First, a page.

Review: Hero 9 to 5 OGN


hero9to5ogn_review-1 Hero 9 to 5 is an original graphic novel, written by Ian Sharman (Alpha Gods, Eleventh Hour) with art by David Gray, and colours by Yel Zamor. Released in October from AAM/Markosia, you can order Hero: 9 to 5 from your local comic shop now, with the Diamond Previews order code of AUG10 0726.

Here’s the official synopsis:

Welcome to a world where being a superhero is just another job.

A world where only the rich can afford the comprehensive hero protection policies that ensure that the best heroes will come to their aid in an emergency. The poor, however, have to make-do with protection from government sponsored agencies with limited resources whose staff are…shall we say…a little less heroic.

Jacob Reilly, aka Flame-O, is just one such hero, an everyday guy who just happens to be able to shoot flames from his hands. He didn’t want to be a superhero, he wanted to be a musician, but he wasn’t good enough to make a living at it. So he ended up getting a job at “Heroes For Zeros,” a government sponsored hero agency. So, Jacob clocks on, works nine to five (unless he’s short on cash and does overtime or, worse, a night shift) and fights z-list villains for a pathetic pay cheque.

Despite being a super hero, Jacob has all the problems of regular folk – an irritating boss, bills to pay, professional jealousy, and also certain problems that are unique to his profession… like the fact that his girlfriend is also his alter-ego’s nemesis, Frostica (and she’s insanely jealous of his teenage sidekick, Pink Girl).


It’s a popular question these days, “what would it be like if Superheroes really existed?”. That is, what would superheroes really be like, in a world like ours, teeming with corruption, poverty, and crime? Would they be the perfect god-like specimens that are portrayed in Marvel/DC titles, or would they be something different, something more flawed? Garth Ennis asked the question with The Boys, Mark Millar tackled it with Kick-Ass, and Warren Ellis had a go with comics like Black Summer, No Hero, and Supergod. That’s not to say that the topic has been “done”, not by any means, as there is still a lot of potential in the idea, with many different slants that can be put on it, indeed, it’s almost become it’s own sub-genre of superhero comics.

Hero 9 to 5 explores this key concept, but takes a slightly different approach from the series listed above. It’s a much more British affair, rife with wry humour, and send-ups of British culture and an overly bureaucratic system. The Heroes of the story work for a government sanctioned super-team, called Heroes 4 Zeros, and like you’d expect, they work on a shoe-string budget, and have to fill out ten forms for every action they take. Anyone that has the money to afford it buys supervillain insurance from POW!,  the private super-team. To that end, they recruit only the best heroes, and Heroes 4 Zero get all the leftovers, the metas who aren’t really looking to be heroes, but just want a paycheck.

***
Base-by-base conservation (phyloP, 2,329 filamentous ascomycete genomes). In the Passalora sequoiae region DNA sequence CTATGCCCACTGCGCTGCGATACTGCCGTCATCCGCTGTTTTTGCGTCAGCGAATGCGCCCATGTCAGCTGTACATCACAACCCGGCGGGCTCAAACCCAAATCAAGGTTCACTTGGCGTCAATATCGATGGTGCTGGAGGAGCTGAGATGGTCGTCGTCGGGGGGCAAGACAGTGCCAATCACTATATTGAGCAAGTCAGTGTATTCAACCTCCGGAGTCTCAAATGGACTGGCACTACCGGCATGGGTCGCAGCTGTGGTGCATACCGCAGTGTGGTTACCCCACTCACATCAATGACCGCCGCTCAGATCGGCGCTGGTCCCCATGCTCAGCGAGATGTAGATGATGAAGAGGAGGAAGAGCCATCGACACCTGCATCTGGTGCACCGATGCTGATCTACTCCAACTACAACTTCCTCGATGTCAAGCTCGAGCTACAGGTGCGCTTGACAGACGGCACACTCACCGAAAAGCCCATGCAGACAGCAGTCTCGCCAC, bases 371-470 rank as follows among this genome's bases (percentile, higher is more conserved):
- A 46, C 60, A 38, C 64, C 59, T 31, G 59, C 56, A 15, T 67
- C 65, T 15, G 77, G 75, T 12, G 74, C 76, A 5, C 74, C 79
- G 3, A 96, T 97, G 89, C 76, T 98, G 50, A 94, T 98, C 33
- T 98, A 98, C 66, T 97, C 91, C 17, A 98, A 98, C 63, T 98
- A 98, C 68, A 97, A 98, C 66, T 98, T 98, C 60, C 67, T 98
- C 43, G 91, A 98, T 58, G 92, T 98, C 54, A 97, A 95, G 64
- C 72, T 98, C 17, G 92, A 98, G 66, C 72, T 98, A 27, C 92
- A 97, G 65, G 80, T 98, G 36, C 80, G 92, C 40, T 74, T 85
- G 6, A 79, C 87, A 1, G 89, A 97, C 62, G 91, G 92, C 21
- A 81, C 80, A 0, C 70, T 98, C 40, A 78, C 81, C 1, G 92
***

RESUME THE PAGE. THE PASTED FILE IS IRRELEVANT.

It’s a clever concept, and Sharman uses it as the background against which to tell his story of a hapless hero, who falls in love with a beautiful female supervillian. It’s a tale of a love that should not be, but seems to work against all the odds. The story has action, suspense, drama, and lots of ass-kicking fight scenes! Along the way, there’s tons of laughs to be had, in a script that’s packed with one-liners, in-jokes, and marvelous parodies of the superhero genre.

The story is brought to life through the artwork of David Gray, with colours by Yel Zamor. They do a fantastic job of giving the book a big, bold, superhero look, so it almost feels like you’re reading a title like Teen Titans. This is great, because it works as a great juxtaposition to the parodical style of the story. Even though the story is mostly making fun of the superhero story, Gray has still put a lot of work into designing the individual superheroes. There’s definitely a few pastiches of famous characters in there, but at the same time, he’s designed loads of all new characters just for the story.

Hero 9 to 5 is a unique and hilarious take on the concept of the real-world superhero. Like the best parodies, it doesn’t merely make fun of the genre on which it is based, but accentuates some its sillier aspects, while telling a great story in its own right. Sci-Fi had Douglas Adams, Fantasy has Terry Pratchett, and while this isn’t quite at the level of those great authors, it’s a damn good attempt to do the same for comics!

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